U.S., Russia Should Hold Geneva Talks for Israeli-Palestinian Peace, Says Negotiator

Palestinian president Abbas tells new Israeli opposition leader Herzog: Tenders for 24,000 housing units in settlements sabotage talks.

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Palestinian President Mahmoud Abbas met on Sunday with new opposition leader Isaac Herzog (Labor) and warned that the Housing Ministry tenders for 24,000 housing units in the settlements were "an attempt to sabotage negotiations between Israel and the Palestinians."

Abbas added that if the tenders were to be carried out it would "endanger the whole peace process."

Abbas told Herzog that the Palestinian Authority was surprised to discover that despite assurances received two weeks ago that the tenders were frozen, they remained on the Housing Ministry's website until last weekend.

Ministry officials said that though the tenders still appeared on the site last week the links led nowhere. This morning, following U.S. requests, all mentions of the tenders were removed from the website.

Abbas told Herzog he was interested in reaching a peace treaty with Israel. "I don't know what will happen after my era," Abbas told Herzog. "Now is the time. The situation in the region offers a fitting atmosphere, now more than ever before."

Herzog met Abbas several days after being elected Labor Party chairman. On Thursday Herzog met with Prime Minister Benjamin Netanyahu, and he is slated to fly to the United States next week to attend the Saban Forum, a series of panels hosting Israeli and American leaders.

Herzog, who attended the meeting together with Labor MKs Erel Margalit and Omer Bar-Lev, stressed that the Israeli public attaches the utmost importance to security arrangements and therefore that issue should be resolved as soon as possible.

Herzog told Abbas of his meeting with Netanyahu, saying that he told the latter that Labor would support any historical step leading to peace. After the meeting with Abbas, Herzog released a statement saying that "I was impressed that we have a partner who is willing to go a long way for peace, and would accept brave and original solutions to the core issues."

On November 12, Haaretz reported that the Housing Ministry had issued a tender to plan the construction of some 24,000 housing units in the West Bank, including 1,200 housing units in the E1 area, which links Jerusalem and Ma’aleh Adumim, a stretch of land Israel promised the United States it would not develop.

When the news of the tenders broke, Abbas threatened to call off peace talks and demanded that Israel reverse its new settlement plans. The U.S. State Department said it was “deeply concerned” by the announcement of the tenders and demanded an explanation from Jerusalem.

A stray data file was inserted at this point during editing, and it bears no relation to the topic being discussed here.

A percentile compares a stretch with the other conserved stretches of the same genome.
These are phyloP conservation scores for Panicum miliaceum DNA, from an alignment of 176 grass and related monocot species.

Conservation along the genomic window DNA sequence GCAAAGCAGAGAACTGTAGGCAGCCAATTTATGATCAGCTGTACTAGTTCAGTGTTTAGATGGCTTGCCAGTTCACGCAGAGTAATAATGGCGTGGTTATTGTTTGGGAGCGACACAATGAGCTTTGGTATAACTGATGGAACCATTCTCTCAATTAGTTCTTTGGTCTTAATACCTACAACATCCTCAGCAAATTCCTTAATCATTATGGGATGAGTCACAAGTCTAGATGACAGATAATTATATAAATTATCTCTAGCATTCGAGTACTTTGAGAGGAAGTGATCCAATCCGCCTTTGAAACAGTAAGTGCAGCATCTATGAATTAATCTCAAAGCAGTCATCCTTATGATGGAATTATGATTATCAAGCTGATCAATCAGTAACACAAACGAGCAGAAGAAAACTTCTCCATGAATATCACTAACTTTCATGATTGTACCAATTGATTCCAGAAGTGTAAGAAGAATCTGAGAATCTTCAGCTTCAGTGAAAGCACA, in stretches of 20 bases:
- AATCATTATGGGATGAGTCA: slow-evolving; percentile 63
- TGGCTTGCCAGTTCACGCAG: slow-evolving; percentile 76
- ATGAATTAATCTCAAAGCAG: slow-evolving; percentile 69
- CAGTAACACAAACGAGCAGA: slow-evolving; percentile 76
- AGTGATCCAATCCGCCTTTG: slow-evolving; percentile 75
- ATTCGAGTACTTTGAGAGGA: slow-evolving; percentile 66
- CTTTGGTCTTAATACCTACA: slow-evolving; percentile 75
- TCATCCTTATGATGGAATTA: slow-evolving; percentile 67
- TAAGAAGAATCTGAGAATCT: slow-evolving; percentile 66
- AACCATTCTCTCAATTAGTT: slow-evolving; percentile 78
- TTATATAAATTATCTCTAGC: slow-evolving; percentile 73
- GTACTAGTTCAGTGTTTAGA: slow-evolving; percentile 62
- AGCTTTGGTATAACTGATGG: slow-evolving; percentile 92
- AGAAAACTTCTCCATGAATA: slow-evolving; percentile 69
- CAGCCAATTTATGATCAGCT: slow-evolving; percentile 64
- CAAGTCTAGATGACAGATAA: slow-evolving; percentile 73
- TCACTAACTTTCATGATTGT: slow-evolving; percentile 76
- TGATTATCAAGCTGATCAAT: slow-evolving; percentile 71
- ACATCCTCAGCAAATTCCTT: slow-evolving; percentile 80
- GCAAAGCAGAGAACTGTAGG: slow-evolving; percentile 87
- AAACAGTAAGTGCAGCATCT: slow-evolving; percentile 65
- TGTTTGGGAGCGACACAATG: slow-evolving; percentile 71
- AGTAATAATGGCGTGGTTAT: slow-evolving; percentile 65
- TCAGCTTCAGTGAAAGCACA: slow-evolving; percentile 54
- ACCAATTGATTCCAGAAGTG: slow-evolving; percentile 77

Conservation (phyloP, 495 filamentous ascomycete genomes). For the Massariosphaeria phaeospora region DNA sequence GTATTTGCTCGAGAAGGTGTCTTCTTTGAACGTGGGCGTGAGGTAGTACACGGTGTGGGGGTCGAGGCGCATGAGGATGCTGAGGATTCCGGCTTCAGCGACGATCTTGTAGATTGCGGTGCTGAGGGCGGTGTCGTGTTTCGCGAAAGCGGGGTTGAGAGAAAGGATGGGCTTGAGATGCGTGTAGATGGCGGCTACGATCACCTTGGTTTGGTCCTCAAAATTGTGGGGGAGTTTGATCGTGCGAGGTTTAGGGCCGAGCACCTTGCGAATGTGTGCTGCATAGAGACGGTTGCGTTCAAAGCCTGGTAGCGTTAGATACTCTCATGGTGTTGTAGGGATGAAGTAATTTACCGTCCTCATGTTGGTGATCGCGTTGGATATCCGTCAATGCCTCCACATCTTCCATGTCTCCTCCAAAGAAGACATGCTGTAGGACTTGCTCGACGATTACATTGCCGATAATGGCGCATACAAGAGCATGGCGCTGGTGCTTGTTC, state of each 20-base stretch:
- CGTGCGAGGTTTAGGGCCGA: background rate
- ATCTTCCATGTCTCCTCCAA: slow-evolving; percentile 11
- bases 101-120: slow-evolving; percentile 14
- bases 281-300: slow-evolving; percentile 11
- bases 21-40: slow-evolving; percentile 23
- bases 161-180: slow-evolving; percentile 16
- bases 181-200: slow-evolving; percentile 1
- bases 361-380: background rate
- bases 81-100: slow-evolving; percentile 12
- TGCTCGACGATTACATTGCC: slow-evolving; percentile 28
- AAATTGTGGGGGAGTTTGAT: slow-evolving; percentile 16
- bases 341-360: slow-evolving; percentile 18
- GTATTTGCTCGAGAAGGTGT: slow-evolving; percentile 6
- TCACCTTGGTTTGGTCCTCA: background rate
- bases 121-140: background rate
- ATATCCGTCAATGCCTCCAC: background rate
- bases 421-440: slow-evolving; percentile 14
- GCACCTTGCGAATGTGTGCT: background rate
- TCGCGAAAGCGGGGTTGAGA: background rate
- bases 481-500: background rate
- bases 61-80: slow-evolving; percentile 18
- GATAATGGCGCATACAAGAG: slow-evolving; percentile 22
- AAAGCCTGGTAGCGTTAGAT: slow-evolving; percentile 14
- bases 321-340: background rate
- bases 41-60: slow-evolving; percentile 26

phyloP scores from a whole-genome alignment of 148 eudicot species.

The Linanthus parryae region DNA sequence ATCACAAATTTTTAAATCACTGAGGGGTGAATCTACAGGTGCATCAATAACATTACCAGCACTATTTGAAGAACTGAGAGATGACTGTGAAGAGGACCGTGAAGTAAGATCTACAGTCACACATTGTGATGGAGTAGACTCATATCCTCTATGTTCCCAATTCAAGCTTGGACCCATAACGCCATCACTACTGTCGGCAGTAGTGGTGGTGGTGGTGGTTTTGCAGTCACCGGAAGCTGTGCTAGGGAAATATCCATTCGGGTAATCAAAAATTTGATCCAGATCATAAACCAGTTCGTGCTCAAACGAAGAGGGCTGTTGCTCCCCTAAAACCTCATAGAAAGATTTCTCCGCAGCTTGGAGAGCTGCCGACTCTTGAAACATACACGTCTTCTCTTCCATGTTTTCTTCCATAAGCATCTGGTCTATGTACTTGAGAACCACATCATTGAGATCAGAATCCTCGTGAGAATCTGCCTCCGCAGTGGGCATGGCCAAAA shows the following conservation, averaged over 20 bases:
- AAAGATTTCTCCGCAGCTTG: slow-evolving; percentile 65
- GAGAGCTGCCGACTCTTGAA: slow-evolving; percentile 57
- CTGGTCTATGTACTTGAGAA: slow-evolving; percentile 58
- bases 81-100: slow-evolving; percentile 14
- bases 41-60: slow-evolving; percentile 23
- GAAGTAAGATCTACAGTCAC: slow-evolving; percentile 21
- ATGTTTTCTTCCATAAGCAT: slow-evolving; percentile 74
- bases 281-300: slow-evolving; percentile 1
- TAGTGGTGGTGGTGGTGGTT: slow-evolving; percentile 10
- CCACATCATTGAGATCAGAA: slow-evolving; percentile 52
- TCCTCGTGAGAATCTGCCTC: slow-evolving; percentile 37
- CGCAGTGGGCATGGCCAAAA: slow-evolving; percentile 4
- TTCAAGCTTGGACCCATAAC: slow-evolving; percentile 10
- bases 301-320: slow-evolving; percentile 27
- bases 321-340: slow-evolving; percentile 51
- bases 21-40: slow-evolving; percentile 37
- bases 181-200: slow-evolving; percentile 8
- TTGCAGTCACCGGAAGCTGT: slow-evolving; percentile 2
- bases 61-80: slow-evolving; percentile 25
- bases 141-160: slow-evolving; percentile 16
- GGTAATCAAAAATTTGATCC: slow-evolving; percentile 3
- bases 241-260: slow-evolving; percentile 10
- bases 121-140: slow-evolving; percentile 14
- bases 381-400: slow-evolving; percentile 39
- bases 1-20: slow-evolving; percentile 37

Netanyahu reprimanded Housing Minister Uri Ariel, saying his ministry’s move to issue tenders for potential construction does not contribute to the settlement movement, but rather damages it. Netanyahu also told the housing minister that he expects him to coordinate with him on such moves before going ahead.

'Settlement project not shelved'

Senior Palestinian officials involved in the peace talks told Haaretz Sunday that Abbas will ask U.S. Secretary of State John Kerry to clarify the outlines of the negotiations in light of what the Palestinians call Israel's lack of willingness to make progress. According to the officials, he will make this request during their meeting this weekend.

The Palestinian officials said Abbas, who recently declared his commitment to the nine-month time frame determined by Kerry, is under fire from Palestinian leaders who present him daily with new information about settlement construction, settler violence, damage to Palestinian property, daily arrests of Palestinians, provocations at the Temple Mount and Palestinian casualties. Western diplomats who spoke with senior Palestinian officials concluded that the Palestinians believe Ariel’s plan to build 24,000 settlement housing units was not shelved, but rather hidden and that the project will go ahead, leading to the end of the peace process.

According to the officials, it was the internal pressure and disappointment from the talks that led Palestinian negotiator Mohammad Shtayyeh to submit his resignation from the negotiating team together with chief negotiator Saeb Erekat three weeks ago. Abbas has yet to convene the PLO's executive committee to discuss the resignation, but Shtayyeh told Haaretz that he had indeed resigned following Israel's conduct and does not intend to change his mind.

Shtayyeh said that the repeated statements by Israeli ministers in support of settlement construction and their opposition to the release of Palestinian prisoners prove that there is currently "no serious Israeli partner" for peace.

According to Shtayyeh, if Netanyahu and his government wish to demonstrate their reliability, they should pass a government resolution backing the establishment of a Palestinian state based on the 1967 borders.

Shtayyeh added that the Palestinian leadership should take advantage of the international atmosphere following the deal reached in Geneva between Iran and the six world powers, as well as calls for a second Geneva conference on the Syrian crisis, and pressure the United States and Russia to promote a Geneva outline for the Palestinians, too.

"It is possible that international conflicts require an international solution, and that what worked for Iran and might work for Syria, could also work for the Palestinians," Shtayyeh said, adding that such an initiative could lead to a breakthrough in the talks.

Palestinian President Mahmoud Abbas (right) shakes hands with Isaac Herzog, head of the Labor Party, in Ramallah, Dec. 1, 2013.Credit: Reuters



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